I have not found much information as to their experimental setup, nor how they were able to pace neutrinos against photons to get the speed difference, but based on past experience with assumptions in physics experiments, I can make an educated guess as to what is going on.
First, consider that they are measuring "velocity", not scalar speed. And they are unaware of both the progression of the natural reference system and temporal motion, which is what particles and atoms are made of.
There is one big difference between a neutrino and a photon: the neutrino is a ROTATION, which has "area" to it, whereas the photon is a linear vibration--no area. Having area creates resistance to motion (or at least how we would interpret it). Examine any element. The larger the temporal displacement, the more resistance to motion it has... a lot easier to pick up a block of aluminum than of lead. One can consider the DENSITY of the material to be how much resistance the structure is putting up to moving WITH the progression.
Photons don't move relative to the progression of the natural reference system. The structure of neutrinos also allows them to be carried by the progression at the speed of light (free dimension), but the temporal rotation of the particle will slow them down, ever so slightly. Neutrinos SHOULD have a velocity just a tiny bit under the speed of light, as we're only dealing with a single unit of temporal displacement.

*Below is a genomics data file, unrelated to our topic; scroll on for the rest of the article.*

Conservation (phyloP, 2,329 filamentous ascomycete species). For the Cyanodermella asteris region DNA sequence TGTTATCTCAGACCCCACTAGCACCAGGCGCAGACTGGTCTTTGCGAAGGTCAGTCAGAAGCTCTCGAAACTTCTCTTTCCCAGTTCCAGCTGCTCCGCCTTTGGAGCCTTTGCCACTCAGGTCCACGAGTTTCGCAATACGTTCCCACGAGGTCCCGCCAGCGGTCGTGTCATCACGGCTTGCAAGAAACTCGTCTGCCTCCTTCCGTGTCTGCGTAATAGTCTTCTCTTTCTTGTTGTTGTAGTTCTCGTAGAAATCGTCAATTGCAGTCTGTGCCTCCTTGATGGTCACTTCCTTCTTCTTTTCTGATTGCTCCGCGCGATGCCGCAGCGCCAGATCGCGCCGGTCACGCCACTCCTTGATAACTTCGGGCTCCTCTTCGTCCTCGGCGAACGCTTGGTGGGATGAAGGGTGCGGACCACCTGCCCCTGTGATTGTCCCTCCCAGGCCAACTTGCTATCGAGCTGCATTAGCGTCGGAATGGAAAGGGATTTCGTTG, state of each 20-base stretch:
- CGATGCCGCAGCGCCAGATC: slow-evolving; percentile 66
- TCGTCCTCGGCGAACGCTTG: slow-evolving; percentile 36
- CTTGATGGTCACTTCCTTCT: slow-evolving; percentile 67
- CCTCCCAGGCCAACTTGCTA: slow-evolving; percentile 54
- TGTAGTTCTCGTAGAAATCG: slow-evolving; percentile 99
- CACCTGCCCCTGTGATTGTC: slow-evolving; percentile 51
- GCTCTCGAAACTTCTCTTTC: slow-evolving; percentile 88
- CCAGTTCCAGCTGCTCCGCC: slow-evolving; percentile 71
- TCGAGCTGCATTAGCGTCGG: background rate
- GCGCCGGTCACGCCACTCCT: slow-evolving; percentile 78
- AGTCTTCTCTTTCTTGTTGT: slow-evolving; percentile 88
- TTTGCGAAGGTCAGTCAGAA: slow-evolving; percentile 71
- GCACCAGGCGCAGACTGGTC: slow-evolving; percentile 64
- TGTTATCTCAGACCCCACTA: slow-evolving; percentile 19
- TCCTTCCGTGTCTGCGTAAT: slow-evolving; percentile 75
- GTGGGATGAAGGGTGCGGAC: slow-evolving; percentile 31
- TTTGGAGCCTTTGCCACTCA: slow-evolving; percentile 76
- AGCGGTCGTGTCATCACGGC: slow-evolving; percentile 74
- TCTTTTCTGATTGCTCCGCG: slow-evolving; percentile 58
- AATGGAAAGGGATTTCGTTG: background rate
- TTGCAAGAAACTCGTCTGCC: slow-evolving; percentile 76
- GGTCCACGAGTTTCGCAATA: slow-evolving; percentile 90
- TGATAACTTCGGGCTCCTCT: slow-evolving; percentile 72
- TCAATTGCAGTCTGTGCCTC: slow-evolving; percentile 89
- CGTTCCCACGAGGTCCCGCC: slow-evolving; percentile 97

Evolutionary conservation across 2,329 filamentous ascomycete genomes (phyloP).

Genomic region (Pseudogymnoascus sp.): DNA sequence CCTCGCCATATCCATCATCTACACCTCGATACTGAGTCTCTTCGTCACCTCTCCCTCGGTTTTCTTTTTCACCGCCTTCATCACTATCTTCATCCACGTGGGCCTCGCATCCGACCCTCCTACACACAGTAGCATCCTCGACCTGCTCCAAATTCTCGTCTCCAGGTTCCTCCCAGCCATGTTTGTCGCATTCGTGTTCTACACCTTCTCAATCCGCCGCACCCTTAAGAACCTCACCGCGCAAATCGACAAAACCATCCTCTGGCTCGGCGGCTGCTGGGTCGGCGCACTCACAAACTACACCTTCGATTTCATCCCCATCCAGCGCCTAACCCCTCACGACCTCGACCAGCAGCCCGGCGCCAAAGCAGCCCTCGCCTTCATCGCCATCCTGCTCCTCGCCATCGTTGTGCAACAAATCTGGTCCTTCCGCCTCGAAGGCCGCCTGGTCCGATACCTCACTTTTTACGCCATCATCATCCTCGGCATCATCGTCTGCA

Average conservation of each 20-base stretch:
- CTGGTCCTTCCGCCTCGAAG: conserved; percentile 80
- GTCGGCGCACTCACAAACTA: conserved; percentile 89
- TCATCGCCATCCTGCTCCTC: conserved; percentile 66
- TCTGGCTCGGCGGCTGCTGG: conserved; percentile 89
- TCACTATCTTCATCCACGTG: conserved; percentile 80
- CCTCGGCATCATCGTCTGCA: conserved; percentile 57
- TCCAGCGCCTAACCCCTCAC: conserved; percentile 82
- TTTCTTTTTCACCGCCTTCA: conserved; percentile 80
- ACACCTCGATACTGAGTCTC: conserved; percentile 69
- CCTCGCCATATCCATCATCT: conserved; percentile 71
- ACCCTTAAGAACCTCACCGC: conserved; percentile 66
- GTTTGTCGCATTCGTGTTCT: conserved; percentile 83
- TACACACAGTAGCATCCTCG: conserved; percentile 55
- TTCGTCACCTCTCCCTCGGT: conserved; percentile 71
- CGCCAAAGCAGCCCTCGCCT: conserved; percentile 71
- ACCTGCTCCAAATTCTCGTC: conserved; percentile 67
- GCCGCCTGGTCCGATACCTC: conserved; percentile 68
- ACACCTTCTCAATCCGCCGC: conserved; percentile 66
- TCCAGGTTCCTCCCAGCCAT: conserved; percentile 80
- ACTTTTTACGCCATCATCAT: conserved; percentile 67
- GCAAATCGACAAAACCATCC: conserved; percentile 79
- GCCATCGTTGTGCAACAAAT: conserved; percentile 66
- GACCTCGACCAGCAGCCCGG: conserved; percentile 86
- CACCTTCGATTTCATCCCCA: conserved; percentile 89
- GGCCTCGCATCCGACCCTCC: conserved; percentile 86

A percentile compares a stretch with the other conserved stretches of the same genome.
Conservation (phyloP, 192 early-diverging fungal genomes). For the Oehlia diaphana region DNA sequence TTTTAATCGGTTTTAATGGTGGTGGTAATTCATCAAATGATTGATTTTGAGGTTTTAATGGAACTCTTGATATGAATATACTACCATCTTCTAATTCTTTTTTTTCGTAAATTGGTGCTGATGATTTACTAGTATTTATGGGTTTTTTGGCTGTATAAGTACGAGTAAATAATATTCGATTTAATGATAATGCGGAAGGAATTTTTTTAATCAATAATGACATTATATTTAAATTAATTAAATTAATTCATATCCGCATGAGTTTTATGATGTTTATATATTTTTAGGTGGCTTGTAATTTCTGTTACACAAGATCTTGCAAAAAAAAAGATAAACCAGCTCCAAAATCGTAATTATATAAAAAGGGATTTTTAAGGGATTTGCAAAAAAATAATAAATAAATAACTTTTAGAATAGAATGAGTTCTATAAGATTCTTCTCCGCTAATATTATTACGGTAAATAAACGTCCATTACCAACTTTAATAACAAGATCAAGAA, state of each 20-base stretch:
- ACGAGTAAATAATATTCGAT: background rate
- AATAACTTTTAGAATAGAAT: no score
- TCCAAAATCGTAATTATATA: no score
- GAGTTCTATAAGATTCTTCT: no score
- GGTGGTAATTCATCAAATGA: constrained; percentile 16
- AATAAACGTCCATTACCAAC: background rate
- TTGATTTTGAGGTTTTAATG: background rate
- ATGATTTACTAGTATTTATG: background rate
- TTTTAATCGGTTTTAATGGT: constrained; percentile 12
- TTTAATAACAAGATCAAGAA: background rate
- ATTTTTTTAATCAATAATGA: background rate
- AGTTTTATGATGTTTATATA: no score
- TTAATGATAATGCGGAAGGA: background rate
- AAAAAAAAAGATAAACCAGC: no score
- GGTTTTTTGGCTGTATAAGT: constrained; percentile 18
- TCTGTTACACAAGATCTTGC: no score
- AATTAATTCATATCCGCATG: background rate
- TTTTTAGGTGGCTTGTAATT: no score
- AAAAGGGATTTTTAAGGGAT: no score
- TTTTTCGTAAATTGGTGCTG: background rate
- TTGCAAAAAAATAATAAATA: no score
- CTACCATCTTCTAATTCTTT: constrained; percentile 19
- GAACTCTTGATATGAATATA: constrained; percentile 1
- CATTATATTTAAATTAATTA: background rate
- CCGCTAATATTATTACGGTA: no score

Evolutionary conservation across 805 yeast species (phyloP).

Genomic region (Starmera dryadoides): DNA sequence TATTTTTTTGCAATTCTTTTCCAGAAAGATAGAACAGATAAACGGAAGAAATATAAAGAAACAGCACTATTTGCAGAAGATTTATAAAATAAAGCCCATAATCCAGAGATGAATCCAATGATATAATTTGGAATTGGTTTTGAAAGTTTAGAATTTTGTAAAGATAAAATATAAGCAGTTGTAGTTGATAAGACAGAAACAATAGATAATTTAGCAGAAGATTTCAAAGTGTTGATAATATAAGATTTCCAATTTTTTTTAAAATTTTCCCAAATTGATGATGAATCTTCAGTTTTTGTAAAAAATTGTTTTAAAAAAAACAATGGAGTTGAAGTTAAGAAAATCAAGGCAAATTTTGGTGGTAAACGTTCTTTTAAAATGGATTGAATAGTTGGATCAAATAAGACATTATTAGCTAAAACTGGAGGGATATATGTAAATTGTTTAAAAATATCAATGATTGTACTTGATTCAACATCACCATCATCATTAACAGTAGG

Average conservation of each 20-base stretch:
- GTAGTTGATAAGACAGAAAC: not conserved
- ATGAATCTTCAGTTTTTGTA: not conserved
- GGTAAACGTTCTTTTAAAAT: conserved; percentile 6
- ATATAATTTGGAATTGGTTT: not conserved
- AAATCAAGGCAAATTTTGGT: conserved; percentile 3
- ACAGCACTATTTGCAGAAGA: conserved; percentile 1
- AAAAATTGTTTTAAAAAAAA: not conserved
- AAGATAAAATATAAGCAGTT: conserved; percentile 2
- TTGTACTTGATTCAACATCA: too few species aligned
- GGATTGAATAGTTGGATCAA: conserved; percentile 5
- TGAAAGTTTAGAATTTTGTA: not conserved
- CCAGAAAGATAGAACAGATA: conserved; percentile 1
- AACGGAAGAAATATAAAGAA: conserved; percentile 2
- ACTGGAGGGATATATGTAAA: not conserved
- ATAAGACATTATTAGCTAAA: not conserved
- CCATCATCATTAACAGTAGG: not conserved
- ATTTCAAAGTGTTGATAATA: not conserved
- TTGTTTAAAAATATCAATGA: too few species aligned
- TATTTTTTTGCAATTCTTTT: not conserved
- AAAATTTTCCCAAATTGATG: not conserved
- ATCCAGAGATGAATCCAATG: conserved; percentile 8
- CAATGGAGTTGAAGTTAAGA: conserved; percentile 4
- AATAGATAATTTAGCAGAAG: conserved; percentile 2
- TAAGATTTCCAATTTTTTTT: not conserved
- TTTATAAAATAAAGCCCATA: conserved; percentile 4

The big question now is: what are they actually measuring?
Conventional science does not know of the existence of UNCHARGED particles, so they only measure the charged ones. Neutrinos are unusual in the fact that they have zero net motion, 1/2-1/2-(1) = 0, which is why they can pass through EITHER space or time. The charge on a neutrino is in time, so if a charged neutrino enters another time structure, like the atoms in the rocks of a mountain, it will get stuck there as the relation of time to time is NOT motion. (Charged neutrinos build isotopic mass, per BPOM). So they are NOT measuring MATERIAL neutrinos.
The basic difference between the material and cosmic is that material particles and atoms move at sub-light speed, whereas cosmic particles and atoms move at supra-light speed. If they are actually measuring supra-light speeds, there is only one thing it can be in the RS--cosmic matter.
Consider now the COSMIC neutrino, (1/2)-(1/2)-1, with the charge in SPACE. Space to time constitutes motion, so they fly right through matter. BUT... the rotation of cosmic particles are in SPACE, not time, so the particle would move just under the speed of light IN THE COSMIC SECTOR, and the RECIPROCAL would be measured here in the material sector--cosmic neutrinos would move just slightly FASTER than light, due to its spatial rotation. And it is just another "rotating unit of space", like the electron is, which makes it ultimately measurable as well as unstoppable.
From what I've read, my conclusion is that they are measuring C-neutrinos, which appear to move slightly faster than light because of the spatial rotation they are composed of (the particle is covering "more space" in the SAME amount of clock time than a photon would--faster, whereas the M-neutrino's temporal rotation would take "more time" across the same distance--slower).
I would consider their results valid; except they don't know they are measuring an "anti-particle."